Best distance (direct flight distance) is easier, since I just need to run the distance calculation on the first flight’s first airport, and the last flight’s last airport:

bd = Route.distance_by_iata(ts.first.first, ts.last.last)

So combining these, we can use a map on the collection of trip sections to create an array of hashes of trip section routes, distances, best distances, and ratios:

.map{|ts| rd = ts.map{|f| Route.distance_by_iata(f.first, f.last)}.reduce(0, :+); bd = Route.distance_by_iata(ts.first.first, ts.last.last); {route: ts.map{|f| f.first}.push(ts.last.last).join("-"), route_distance: rd, best_distance: bd, ratio: (rd.to_f/bd.to_f).round(3)}}

And sort it by ratio descending:

.sort_by{|f| -f[:ratio]}

Combining these all into a single statement:

output = Flight.all.map{|f| [f.trip_id, f.trip_section]}.uniq.map{|ts| Flight.where(trip_id: ts.first, trip_section: ts.last).order(:departure_utc).map{|f| [f.origin_airport.iata_code, f.destination_airport.iata_code]}}.uniq.select{|f| f.count > 1}.map{|ts| rd = ts.map{|f| Route.distance_by_iata(f.first, f.last)}.reduce(0, :+); bd = Route.distance_by_iata(ts.first.first, ts.last.last); {route: ts.map{|f| f.first}.push(ts.last.last).join("-"), route_distance: rd, best_distance: bd, ratio: (rd.to_f/bd.to_f).round(3)}}.sort_by{|f| -f[:ratio]}

Running it on my flight log provided me my results:

And for ease of comparison, I decided to convert it into CSV-formatted output so I could import it into Excel:

output.map{|f| puts f[:route] + "," + f[:route_distance].to_s + "," + f[:best_distance].to_s + "," + f[:ratio].to_s + "\n"}

With that, I had all the information I needed to create my 5 best and 5 worst layovers list.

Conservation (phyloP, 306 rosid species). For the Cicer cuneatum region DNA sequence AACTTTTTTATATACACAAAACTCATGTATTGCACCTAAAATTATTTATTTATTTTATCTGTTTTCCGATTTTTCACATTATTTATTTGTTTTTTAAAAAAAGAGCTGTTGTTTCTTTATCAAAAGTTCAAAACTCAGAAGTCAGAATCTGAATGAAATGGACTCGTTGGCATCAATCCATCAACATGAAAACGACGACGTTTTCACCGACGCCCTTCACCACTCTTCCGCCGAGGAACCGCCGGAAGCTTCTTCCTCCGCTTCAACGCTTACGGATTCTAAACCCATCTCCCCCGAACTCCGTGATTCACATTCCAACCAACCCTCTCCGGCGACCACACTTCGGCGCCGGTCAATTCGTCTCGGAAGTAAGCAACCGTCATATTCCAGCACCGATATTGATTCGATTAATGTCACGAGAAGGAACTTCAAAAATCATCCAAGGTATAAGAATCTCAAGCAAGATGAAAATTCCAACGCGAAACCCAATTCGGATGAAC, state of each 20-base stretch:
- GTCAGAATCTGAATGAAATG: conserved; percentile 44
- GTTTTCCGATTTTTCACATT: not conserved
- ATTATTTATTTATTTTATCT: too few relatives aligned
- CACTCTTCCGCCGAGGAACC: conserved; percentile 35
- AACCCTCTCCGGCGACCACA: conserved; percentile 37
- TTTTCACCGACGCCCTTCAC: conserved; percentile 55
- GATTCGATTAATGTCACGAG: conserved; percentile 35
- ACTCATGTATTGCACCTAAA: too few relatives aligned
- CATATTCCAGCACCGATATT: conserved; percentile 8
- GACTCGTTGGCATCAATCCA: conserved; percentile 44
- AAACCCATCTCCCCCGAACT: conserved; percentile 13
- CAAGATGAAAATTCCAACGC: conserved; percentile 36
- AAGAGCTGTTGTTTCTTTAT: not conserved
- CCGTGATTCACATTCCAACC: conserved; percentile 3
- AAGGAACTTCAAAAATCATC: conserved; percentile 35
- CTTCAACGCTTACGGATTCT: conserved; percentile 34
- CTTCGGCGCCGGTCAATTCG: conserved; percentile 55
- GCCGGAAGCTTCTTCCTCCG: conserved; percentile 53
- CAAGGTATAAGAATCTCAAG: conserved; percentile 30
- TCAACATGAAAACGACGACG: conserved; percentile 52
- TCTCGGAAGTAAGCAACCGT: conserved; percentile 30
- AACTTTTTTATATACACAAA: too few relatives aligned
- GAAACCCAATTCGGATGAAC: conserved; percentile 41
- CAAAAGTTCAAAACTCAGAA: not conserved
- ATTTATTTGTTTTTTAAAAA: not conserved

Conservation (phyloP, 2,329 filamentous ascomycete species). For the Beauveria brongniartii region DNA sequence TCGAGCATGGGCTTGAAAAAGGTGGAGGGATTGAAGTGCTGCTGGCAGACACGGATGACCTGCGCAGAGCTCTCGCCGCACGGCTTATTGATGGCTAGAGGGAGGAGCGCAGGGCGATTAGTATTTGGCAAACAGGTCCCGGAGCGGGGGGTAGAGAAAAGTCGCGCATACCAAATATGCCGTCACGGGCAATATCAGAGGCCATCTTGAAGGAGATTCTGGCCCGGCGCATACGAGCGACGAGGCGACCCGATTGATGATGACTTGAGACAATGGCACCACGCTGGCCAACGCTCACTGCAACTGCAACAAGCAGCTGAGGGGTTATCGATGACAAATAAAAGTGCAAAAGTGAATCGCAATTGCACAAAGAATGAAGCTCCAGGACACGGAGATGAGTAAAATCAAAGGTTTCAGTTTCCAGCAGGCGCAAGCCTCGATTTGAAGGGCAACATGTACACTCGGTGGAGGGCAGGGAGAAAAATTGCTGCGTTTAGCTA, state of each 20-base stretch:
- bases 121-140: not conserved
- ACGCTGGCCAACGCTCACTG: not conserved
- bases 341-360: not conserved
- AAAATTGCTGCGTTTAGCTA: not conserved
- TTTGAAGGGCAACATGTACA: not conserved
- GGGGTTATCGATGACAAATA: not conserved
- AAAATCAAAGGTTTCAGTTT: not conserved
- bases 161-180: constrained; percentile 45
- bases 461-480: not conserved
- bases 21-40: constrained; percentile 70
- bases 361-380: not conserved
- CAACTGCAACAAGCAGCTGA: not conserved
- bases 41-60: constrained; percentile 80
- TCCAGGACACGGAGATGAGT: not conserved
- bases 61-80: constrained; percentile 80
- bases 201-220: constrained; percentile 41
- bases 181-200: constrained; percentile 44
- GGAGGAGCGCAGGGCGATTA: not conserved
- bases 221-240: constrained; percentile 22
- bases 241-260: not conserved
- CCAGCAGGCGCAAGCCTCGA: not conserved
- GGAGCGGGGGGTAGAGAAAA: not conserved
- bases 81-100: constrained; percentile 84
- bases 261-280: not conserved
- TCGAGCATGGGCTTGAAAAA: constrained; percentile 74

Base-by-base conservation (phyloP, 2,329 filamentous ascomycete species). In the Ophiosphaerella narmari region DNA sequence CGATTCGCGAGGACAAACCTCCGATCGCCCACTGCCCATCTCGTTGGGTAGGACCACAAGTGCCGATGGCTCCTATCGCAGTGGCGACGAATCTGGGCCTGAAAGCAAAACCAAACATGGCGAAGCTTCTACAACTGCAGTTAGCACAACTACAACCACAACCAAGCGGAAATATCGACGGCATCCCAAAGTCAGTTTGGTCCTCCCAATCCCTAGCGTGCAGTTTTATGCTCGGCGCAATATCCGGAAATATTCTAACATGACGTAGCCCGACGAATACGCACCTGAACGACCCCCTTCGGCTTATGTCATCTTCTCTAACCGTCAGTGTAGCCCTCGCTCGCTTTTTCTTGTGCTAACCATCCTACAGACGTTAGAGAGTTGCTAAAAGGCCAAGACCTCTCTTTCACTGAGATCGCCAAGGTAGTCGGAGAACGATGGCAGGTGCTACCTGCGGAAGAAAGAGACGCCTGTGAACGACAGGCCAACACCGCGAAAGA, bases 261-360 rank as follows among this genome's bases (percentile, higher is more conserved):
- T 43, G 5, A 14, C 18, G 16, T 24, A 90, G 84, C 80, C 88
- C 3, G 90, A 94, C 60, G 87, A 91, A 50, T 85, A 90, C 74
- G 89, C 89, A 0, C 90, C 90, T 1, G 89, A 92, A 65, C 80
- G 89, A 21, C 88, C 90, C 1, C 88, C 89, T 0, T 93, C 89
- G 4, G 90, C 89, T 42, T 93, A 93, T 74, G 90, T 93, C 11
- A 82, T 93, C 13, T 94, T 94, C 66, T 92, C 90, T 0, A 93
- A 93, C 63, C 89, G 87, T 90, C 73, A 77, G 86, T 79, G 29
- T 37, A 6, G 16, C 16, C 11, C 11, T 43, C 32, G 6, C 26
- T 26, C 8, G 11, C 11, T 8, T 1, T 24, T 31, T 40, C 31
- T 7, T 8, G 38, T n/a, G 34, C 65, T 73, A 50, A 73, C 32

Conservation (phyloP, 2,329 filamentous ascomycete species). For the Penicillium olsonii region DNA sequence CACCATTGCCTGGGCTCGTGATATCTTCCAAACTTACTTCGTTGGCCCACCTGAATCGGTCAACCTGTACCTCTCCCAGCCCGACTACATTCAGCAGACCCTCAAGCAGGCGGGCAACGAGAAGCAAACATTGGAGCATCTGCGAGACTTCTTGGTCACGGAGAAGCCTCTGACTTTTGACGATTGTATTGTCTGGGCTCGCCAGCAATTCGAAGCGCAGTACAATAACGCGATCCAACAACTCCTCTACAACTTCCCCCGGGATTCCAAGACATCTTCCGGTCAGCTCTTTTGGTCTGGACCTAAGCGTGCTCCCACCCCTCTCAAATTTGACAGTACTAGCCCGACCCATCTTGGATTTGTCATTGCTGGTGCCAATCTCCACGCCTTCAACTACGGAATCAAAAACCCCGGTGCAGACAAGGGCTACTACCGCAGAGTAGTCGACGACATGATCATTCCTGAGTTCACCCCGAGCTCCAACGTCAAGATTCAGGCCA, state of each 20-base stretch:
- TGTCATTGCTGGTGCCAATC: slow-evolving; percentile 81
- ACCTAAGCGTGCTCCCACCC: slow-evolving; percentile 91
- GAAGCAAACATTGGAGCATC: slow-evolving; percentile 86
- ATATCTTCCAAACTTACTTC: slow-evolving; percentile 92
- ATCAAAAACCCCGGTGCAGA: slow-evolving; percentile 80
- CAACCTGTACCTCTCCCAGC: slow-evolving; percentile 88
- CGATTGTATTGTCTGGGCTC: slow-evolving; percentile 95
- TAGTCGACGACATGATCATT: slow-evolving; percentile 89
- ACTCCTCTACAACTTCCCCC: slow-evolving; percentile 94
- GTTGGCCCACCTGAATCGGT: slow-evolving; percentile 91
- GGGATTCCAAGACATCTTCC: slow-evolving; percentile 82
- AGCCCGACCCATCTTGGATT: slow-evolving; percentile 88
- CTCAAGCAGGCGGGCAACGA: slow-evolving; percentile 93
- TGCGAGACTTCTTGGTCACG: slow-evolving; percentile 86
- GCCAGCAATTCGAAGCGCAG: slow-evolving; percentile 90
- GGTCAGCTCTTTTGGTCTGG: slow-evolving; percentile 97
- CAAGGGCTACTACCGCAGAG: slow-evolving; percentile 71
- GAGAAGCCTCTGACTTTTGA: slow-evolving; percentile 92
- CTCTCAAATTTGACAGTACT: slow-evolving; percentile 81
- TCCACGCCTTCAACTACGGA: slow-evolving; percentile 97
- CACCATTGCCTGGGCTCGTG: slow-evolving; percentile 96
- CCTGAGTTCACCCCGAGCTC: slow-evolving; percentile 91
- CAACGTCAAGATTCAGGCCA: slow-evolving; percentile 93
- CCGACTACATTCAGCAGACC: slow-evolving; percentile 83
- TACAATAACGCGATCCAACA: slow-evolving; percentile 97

[Edit on 11 Feb 2019: I have now updated Flight Historian so that trip section pages with a layover show the layover ratio.]

2018 Year in Travel

In 2018, I visited Australia and New Zealand, each for the first time. Other than that, my travel was largely similar in nature and quantity to 2017 – frequent routine business trips, with a few weekend vacations thrown in.

Hotels

I stayed in hotels a record 124 nights this year. Business travel was down slightly, but my three-week Australia and New Zealand vacation added a lot of personal hotel nights.

Flights

I ended up flying 109 flights this year, totaling 87,306 miles (140,505 km).

My 2018 flights worldwide
My 2018 flights within the United States

Maps generated by Paul Bogard using the Great Circle Mapper – copyright © Karl L. Swartz

New Airports

I visited eight airports for the first time this year:

#79SYDSydney, New South Wales, Australia
#80PERPerth, Western Australia, Australia
#81MELMelbourne, Victoria, Australia
#82CHCChristchurch, New Zealand
#83DUDDunedin, New Zealand
#84AKLAuckland, New Zealand
#85LBBLubbock, Texas, United States